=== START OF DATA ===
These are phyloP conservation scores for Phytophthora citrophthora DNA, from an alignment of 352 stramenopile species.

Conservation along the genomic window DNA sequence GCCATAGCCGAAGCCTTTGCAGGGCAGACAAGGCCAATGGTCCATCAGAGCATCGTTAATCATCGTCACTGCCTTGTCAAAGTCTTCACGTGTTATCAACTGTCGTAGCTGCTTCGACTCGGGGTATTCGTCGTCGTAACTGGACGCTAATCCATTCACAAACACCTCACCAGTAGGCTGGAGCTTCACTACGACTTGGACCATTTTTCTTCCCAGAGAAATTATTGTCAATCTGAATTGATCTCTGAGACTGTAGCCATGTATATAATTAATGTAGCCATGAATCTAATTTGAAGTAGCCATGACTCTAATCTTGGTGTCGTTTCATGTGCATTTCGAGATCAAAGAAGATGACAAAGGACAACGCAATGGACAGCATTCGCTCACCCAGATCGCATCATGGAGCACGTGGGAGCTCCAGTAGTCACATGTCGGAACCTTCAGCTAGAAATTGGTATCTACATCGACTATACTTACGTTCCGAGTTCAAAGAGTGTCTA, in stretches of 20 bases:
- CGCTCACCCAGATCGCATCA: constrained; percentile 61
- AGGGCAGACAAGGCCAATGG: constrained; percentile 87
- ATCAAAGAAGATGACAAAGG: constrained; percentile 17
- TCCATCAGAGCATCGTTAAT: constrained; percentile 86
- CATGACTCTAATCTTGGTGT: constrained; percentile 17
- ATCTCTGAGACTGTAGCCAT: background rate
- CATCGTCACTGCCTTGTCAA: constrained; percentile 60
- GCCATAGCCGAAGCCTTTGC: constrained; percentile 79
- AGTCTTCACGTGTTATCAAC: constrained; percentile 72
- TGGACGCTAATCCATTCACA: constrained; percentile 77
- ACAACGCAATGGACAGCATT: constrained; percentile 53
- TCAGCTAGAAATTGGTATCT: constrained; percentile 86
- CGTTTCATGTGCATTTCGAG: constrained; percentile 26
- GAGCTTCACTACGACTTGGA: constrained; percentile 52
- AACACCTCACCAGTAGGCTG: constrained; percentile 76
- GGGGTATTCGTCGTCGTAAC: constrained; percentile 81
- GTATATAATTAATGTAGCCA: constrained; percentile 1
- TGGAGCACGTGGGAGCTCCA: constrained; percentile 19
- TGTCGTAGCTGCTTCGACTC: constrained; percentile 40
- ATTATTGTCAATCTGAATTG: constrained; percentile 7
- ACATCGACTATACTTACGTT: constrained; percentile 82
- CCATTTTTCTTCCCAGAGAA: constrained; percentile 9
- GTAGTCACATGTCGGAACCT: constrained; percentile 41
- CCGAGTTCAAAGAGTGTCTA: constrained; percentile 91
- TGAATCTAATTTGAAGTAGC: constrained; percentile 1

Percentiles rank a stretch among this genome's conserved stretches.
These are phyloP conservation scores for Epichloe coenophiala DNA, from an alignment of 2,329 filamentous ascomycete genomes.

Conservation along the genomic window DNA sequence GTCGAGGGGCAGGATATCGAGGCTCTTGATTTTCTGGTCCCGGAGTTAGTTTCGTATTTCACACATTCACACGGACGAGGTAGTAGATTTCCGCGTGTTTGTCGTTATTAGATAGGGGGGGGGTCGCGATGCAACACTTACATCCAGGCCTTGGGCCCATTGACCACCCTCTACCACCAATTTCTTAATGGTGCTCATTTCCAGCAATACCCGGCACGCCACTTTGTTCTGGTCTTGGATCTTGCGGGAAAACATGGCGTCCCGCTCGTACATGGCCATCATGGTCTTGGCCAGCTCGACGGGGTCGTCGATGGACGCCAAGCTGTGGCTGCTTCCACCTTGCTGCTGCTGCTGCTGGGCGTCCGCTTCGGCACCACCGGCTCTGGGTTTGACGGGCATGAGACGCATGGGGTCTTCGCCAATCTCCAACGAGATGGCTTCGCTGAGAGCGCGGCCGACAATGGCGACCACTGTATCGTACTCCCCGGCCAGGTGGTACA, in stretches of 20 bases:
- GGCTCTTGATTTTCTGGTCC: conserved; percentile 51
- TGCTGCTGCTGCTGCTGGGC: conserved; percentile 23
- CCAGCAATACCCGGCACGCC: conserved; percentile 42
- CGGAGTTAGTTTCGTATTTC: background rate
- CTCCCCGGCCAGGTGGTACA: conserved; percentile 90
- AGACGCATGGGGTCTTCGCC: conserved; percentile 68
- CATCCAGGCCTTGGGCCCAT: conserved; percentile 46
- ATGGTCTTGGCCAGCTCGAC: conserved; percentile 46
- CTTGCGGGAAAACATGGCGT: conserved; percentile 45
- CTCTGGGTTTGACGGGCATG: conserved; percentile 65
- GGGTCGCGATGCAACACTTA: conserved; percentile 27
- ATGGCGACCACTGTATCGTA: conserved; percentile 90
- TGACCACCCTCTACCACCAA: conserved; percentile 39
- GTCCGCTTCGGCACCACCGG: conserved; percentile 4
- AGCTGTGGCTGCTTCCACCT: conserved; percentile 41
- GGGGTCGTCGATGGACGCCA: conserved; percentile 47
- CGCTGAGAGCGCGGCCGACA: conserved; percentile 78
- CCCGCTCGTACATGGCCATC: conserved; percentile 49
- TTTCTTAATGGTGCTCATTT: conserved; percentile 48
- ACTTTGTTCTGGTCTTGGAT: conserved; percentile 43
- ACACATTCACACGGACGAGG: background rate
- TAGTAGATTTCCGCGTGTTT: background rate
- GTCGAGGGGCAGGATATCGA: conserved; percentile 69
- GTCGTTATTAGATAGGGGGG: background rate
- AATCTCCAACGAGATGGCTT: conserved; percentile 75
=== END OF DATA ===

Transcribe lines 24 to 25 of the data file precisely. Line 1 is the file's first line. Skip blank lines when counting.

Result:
- CCATTTTTCTTCCCAGAGAA: constrained; percentile 9
- GTAGTCACATGTCGGAACCT: constrained; percentile 41